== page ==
By the side of the rock is the ancient health centre. Stone pillars supported the wooden roof and in the middle of the structure is the stone bath in which infirm monks soaked in warm water mixed with ground medicinal plants. The circular stone grinder is next to the bath.
Immersion in droni or receptacles filled with heated milk, essence of meat, vegetable stock, oils, vinegar, ghee, etc., has been recommended in the Ayurveda texts for a variety of illnesses such as skin diseases, fevers, haemorrhoids, fractures as well as post-surgical care. Individual patients could use this therapeutic form with the help of an attendant without the supervision of a physician. The heating of body with steam, or bathing in hot water after application of medicines in order to intensify perspiration, were important aspects of this form of therapy. The system consisted of a central cistern with a ledge used as a seat for the person who was bathed by one or more attendants. Hot water and steam were generated at the site itself and there were well laid-out drainage systems for waste water.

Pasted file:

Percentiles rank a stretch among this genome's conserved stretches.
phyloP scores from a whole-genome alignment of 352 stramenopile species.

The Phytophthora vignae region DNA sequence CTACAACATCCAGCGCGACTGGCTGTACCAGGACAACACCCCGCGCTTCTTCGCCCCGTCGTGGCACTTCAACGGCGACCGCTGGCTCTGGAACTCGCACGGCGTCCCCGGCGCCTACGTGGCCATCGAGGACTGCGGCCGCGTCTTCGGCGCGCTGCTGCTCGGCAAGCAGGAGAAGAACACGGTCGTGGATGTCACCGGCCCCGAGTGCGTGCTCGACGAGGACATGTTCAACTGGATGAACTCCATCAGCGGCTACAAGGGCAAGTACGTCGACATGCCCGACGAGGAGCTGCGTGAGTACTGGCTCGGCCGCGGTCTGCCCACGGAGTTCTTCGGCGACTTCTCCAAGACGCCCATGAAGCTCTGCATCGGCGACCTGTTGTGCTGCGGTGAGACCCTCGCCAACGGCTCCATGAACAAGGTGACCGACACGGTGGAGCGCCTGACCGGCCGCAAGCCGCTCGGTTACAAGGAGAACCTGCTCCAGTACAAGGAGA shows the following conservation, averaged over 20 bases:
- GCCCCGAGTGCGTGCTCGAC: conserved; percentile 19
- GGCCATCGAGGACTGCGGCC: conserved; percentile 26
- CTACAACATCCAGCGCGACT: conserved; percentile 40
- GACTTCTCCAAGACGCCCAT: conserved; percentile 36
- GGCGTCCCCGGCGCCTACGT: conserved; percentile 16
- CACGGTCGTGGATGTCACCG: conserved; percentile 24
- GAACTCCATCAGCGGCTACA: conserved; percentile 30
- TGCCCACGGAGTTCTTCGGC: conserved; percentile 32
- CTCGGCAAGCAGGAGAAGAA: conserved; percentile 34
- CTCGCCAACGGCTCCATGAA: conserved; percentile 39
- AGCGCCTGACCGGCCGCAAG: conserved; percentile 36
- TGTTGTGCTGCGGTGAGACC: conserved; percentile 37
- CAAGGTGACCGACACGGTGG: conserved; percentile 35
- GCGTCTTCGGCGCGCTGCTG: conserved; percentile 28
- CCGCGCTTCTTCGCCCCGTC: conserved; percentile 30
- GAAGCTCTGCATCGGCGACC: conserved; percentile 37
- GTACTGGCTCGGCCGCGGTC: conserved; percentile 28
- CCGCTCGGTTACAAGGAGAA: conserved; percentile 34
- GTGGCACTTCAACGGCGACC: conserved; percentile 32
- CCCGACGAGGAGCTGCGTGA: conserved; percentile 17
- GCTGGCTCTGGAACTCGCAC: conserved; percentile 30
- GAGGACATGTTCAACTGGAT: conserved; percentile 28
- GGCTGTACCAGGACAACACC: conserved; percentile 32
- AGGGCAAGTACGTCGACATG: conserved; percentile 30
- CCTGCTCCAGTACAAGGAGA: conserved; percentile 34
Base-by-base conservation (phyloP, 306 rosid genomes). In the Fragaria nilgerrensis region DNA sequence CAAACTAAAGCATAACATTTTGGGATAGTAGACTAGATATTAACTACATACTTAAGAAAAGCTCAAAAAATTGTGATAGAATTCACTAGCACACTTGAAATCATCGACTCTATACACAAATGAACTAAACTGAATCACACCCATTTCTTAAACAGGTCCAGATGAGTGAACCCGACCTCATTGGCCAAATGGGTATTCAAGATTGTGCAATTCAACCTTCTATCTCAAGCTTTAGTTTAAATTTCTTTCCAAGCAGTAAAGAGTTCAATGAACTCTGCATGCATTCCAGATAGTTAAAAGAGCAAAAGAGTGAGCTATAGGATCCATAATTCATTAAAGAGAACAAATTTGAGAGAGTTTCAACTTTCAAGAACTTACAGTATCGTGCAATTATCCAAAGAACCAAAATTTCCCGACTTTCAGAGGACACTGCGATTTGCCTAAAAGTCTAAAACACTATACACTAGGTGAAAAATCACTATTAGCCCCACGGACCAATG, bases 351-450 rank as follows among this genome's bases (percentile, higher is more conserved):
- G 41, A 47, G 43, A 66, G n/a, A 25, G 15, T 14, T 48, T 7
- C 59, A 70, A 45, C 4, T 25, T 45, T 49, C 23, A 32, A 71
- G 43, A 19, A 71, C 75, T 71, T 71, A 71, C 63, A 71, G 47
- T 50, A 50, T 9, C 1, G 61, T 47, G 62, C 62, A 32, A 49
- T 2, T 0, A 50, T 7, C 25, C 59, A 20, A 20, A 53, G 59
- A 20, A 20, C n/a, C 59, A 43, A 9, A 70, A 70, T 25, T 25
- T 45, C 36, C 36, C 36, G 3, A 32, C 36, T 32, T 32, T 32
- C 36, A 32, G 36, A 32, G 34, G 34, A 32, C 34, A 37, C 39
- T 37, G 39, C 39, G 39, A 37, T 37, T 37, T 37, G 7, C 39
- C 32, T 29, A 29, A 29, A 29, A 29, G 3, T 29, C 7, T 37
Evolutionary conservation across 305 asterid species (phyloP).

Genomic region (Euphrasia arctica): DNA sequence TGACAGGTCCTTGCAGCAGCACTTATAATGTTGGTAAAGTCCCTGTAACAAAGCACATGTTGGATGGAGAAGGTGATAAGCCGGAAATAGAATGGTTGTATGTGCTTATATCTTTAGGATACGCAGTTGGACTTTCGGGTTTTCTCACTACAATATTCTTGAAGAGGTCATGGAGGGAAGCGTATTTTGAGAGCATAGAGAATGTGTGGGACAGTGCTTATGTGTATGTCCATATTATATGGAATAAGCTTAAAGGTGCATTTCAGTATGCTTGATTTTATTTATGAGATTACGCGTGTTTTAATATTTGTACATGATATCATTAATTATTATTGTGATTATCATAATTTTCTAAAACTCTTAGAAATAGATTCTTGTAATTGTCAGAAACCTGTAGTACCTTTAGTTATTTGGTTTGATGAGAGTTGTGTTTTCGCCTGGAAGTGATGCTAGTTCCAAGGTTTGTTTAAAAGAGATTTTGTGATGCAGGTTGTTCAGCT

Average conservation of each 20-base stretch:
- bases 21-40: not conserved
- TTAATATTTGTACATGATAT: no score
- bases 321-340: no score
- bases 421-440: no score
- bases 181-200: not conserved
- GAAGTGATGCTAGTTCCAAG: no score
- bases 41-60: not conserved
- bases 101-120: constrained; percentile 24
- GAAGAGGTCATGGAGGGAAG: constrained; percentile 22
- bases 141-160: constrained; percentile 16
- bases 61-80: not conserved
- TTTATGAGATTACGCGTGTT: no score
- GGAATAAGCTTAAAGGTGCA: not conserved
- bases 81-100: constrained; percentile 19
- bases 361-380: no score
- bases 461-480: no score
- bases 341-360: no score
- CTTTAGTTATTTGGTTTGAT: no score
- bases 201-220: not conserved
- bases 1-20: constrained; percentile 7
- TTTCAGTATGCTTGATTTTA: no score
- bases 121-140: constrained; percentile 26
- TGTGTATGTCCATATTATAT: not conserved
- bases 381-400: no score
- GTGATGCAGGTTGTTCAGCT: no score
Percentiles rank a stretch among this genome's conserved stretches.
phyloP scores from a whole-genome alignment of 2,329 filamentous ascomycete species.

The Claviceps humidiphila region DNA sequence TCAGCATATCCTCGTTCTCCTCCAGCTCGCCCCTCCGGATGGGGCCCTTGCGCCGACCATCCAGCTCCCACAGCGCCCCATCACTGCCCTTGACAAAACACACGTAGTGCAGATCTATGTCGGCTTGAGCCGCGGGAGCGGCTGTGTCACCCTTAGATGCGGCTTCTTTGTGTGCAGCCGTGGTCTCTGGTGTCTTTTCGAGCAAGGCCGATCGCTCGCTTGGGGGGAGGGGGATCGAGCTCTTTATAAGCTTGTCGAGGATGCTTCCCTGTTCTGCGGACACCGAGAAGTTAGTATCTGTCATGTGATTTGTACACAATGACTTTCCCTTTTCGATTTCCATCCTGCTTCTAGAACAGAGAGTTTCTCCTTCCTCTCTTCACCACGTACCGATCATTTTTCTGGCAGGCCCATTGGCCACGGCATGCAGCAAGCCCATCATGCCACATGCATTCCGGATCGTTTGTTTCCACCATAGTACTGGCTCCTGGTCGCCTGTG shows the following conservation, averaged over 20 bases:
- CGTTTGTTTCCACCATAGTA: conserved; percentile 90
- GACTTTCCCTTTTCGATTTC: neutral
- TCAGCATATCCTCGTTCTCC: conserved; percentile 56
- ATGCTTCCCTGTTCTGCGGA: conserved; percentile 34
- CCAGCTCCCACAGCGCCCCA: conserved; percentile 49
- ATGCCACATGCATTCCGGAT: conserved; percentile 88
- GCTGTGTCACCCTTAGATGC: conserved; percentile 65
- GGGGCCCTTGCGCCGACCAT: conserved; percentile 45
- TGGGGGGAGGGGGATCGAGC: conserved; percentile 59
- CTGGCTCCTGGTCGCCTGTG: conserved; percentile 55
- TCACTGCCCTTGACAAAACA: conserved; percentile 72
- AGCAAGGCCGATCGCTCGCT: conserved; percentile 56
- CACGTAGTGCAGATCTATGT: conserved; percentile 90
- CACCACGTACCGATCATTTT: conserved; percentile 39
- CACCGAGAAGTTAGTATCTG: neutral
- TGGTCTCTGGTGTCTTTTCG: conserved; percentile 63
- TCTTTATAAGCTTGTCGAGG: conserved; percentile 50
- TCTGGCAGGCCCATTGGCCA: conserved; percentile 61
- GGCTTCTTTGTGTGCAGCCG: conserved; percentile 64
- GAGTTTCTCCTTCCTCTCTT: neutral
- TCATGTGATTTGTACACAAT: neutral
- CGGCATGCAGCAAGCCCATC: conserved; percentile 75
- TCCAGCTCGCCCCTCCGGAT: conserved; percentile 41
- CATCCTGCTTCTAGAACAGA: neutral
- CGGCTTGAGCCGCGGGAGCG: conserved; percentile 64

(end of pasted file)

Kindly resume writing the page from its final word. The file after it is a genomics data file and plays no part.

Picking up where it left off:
You walk past the second of the ponds with the ‘hanging rock’ at one end, to the religious centre of the complex. This consists of the platform on which a Bo tree stood, a circular and covered dagoba called Watadage, and the ruins of an assembly room.
The hilltop cave where King Siri Sangha Bo lived and meditated as an ascetic is visible from the religious centre. It is also the place where he decapitated himself offering his head to the poor peasant so that he could claim the reward. How did he do that without a weapon? This is what the guide said:
“Siri Sangha Bo, as a future Buddha, possessed miraculous powers. He moistened the rag he used to filter water, wrapped it round his neck and meditated. The rag miraculously severed his head and placed it in the peasant’s hands.”
It is more plausible that the “poor peasant” was really a bounty hunter who killed and decapitated Siri Sangha Bo to claim the reward.